Right before I moved to L.A., I got an iPhone. I’d never had a smartphone before, and it’s probably 50 percent thanks to the iPhone that I’ve enjoyed L.A. so much (50 percent of the credit goes to the abundant sunshine). The Google Maps function that shows you where you are in real time and moves along with you is the greatest thing to happen to the directionally challenged since that time a thousand years ago when we understood the whole sun in the sky/east-west thing—or is that how you tell the time?
It got me thinking: Will future generations never know what it feels like to be lost? My most formative childhood traumas involve getting lost. The spatial-recognition portion of my brain was and remains the size of a flea’s baby sock and my parents were brilliantly laissez-faire. Try to imagine the possibilities!
My parents claim not to remember the following story happening, and I’m sure they will dispute the particulars—my mother, for example, will say that I was 8 when the following didn’t happen. That will only serve to reinforce the truth of my tale.
When I was 7, we moved from one side of town to the other. My elementary school was now much farther away. The first morning in the new house, as my parents were sending me off to school as usual, my father gave me directions.
(Really the story could end here, no? On one Philadelphia subway ride in the mid ’80s, my paternal grandmother attempted to explain binary numbers to me. In both these instances, mother and son were overreaching. And in both instances, they did not appear to notice.)
He said, Go to the end of the street and ///////. (I retained only the first portion. Baji knows how this goes.) So I went to the end of the street and was immediately stumped. I turned back. After the end of the street, what next? (I should note here that our house is the last one on the street so my lack of short-term memory was truly impressive.) He said, Go to the end of the street, take a right and keep going ///////. I went to the end of the street, I took a right, I walked two blocks and was stumped. I went back to the house. What happens after Doran? My father said, Keep going to Hamilton and ///////. You’ll note that no one even tangentially related to parenting was perturbed by my multiple returns. Though later on the cats started walking me partway to school; they had perhaps seen a gap that needed to be filled.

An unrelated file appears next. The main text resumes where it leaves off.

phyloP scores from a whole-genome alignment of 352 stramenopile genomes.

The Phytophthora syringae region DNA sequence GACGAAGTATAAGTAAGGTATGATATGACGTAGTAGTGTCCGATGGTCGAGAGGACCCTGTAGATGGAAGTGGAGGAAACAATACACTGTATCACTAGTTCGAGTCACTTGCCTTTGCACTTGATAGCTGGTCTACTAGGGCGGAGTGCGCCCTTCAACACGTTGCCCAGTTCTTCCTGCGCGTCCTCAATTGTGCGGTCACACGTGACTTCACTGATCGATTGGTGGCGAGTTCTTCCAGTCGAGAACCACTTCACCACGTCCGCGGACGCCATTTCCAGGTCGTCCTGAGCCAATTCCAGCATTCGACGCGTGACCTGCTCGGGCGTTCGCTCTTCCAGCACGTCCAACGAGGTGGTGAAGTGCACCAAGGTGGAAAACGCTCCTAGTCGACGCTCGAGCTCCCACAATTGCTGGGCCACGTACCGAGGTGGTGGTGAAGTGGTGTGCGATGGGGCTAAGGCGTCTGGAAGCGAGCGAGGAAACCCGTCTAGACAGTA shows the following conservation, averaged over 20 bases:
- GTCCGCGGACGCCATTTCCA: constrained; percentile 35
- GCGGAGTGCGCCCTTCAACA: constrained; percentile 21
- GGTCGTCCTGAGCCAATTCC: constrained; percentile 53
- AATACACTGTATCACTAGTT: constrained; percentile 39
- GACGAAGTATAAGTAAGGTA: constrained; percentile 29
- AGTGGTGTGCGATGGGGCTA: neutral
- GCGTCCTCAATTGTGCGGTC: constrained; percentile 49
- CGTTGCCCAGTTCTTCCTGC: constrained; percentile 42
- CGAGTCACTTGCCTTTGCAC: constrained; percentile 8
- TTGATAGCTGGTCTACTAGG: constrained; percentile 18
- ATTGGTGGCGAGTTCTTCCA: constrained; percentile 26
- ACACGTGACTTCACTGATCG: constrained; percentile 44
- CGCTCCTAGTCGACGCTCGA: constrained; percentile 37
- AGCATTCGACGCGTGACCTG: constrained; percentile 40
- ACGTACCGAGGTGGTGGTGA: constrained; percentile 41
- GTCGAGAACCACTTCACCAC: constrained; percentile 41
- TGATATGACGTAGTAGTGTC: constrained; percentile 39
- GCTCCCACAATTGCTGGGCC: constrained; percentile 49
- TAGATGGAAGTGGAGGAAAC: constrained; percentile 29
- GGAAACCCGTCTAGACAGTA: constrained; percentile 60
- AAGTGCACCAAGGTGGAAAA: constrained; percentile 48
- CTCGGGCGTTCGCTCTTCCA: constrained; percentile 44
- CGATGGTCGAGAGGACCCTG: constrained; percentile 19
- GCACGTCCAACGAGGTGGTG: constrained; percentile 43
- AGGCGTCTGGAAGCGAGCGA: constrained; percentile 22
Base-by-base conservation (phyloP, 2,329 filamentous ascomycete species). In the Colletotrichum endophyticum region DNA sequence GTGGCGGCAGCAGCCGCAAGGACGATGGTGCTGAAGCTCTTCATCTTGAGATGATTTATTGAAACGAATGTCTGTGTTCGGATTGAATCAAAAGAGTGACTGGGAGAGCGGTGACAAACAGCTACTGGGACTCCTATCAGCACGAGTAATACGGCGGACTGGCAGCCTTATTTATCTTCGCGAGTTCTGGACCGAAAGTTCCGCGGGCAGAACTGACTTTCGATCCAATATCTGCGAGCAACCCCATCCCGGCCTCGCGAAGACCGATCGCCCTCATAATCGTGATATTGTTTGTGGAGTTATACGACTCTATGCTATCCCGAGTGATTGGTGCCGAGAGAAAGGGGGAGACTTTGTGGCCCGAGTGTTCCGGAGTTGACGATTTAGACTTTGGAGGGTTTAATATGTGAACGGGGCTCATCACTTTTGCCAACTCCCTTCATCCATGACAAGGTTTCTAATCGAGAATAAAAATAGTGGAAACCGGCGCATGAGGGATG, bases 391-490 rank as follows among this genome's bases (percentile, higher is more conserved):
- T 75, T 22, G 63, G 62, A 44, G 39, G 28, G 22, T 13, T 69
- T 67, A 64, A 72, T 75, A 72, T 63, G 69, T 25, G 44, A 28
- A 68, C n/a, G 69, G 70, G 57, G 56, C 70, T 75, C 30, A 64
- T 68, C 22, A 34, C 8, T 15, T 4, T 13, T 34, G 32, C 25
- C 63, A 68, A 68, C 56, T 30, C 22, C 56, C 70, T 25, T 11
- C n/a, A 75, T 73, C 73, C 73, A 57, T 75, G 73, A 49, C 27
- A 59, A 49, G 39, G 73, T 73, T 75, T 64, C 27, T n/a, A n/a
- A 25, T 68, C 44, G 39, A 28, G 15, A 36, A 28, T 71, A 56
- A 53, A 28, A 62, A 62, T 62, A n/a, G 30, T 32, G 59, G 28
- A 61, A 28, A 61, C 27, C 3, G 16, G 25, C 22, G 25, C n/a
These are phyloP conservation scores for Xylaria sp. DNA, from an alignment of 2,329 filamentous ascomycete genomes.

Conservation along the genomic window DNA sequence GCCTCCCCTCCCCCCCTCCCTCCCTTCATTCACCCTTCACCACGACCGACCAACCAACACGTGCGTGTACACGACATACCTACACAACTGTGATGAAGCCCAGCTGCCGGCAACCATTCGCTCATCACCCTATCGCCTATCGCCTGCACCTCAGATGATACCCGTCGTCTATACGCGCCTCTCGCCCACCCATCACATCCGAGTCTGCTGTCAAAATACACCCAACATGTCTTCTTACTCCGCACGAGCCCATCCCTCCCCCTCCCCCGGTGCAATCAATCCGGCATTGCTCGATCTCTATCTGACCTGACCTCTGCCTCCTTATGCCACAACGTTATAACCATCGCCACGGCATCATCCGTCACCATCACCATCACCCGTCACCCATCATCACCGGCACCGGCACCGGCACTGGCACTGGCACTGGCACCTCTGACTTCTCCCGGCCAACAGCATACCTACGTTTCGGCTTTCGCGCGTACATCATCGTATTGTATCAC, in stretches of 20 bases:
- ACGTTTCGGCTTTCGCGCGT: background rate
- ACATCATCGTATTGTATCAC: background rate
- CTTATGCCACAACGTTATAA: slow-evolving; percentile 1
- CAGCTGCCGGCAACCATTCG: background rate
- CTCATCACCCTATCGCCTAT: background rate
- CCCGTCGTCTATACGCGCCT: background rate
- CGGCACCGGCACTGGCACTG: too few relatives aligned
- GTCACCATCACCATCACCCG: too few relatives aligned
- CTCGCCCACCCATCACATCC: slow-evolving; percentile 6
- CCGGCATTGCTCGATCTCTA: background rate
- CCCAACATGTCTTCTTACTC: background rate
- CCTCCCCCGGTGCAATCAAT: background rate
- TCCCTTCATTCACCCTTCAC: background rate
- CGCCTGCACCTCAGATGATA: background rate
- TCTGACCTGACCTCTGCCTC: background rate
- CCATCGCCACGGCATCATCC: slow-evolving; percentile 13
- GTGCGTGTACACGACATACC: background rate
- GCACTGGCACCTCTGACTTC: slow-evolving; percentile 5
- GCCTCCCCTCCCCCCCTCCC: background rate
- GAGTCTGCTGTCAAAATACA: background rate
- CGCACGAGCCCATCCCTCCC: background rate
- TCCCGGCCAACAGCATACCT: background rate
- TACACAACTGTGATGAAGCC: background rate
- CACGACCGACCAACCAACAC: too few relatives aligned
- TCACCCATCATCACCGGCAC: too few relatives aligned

I went to the end of the street, I took a right, I went down many blocks to Hamilton. Then I was stumped. Only now I was too far along to turn back. But I also had no idea where to go from there. Fortunately, there was a woman walking down the street. I asked her where the elementary school was and she, pausing momentarily to take in both the question and the half-person asking it, pointed it out to me, down the road.
By this time I was very late to school and it was the day of the standardized CAT test. My teacher was alarmed by my late arrival. I remember this part with total clarity, probably because it was one of the most satisfying moments of my life. My teacher said, “Are you okay?” and I responded: “We moved and I didn’t know where school was.”
The teacher got a look on her face that even at that age I could recognize as one of shock and dismay. What kind of monster parents would move and send their kid off to school without showing her the way? My monster parents! I instantly felt much better.
And so I have felt ever since.